I ran across a paper [1] this morning on the differential equation

*y*‘ = sin(*xy*).

The authors recommend having students explore numerical solutions to this equation and discover theorems about its solutions.

Their paper gives numerous theorems relating solutions and the hyperbolas *xy* = *a*: how many times a solution crosses a hyperbola, at what angle, under what conditions a solution can be tangent to a hyperbola, etc.

The plot above is based on a plot in the original paper, but easier to read. It wasn’t so easy to make nice plots 40 years ago. In the original plot the solutions and the asymptotes were plotted with the same thickness and color, making them hard to tell apart.

## More differential equation posts

[1] Wendell Mills, Boris Weisfeiler and Allan M. Krall. Discovering Theorems with a Computer: The Case of *y*‘ = sin(*xy*). The American Mathematical Monthly, Nov., 1979, Vol. 86, No. 9 (Nov., 1979), pp. 733-739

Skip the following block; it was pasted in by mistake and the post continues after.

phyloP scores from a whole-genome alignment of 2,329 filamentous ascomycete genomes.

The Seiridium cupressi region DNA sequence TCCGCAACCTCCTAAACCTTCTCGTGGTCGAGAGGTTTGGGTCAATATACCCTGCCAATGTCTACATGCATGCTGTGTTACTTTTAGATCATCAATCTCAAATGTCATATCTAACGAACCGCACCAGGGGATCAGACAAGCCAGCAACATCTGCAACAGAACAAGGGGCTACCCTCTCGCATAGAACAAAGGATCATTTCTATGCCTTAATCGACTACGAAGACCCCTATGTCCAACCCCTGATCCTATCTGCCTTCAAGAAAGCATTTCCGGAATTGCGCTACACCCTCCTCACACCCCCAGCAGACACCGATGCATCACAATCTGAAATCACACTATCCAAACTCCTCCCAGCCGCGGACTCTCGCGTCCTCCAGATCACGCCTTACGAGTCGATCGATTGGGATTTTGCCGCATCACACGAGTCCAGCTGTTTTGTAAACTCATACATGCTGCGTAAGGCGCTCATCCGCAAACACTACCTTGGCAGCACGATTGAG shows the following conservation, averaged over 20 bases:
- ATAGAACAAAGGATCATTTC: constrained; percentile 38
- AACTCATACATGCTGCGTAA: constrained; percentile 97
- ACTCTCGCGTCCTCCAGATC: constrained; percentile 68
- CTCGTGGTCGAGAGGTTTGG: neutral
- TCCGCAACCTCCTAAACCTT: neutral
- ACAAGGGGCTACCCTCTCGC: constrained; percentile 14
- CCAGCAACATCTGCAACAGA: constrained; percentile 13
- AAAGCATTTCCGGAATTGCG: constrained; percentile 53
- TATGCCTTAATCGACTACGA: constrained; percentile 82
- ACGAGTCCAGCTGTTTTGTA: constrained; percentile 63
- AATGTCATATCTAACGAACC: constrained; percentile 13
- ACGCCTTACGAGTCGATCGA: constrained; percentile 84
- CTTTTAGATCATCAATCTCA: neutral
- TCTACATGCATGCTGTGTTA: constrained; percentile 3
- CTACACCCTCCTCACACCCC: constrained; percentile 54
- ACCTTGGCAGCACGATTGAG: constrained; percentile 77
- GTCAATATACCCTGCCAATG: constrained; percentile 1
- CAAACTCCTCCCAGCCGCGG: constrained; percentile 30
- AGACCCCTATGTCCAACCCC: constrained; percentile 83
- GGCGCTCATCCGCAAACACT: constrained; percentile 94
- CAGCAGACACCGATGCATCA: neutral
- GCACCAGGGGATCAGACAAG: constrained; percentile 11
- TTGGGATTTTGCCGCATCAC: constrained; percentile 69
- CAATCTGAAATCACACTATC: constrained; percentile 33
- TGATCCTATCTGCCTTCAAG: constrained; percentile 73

Hi John,

You might find Carl Bender’s course on Perturbation Theory interesting, in case you haven’t heard of it. In particular, in his last class (link below, t=1:06:00) he talks about this particular equation (well, with cos instead of sin) and has a really nice an elegant explanation for how it behaves, and why it converges to every other isoline of pi in your posted graph, instead to every isoline, and so on. He really is an excellent teacher.

https://youtu.be/RqZ0VsEc4F0

Best,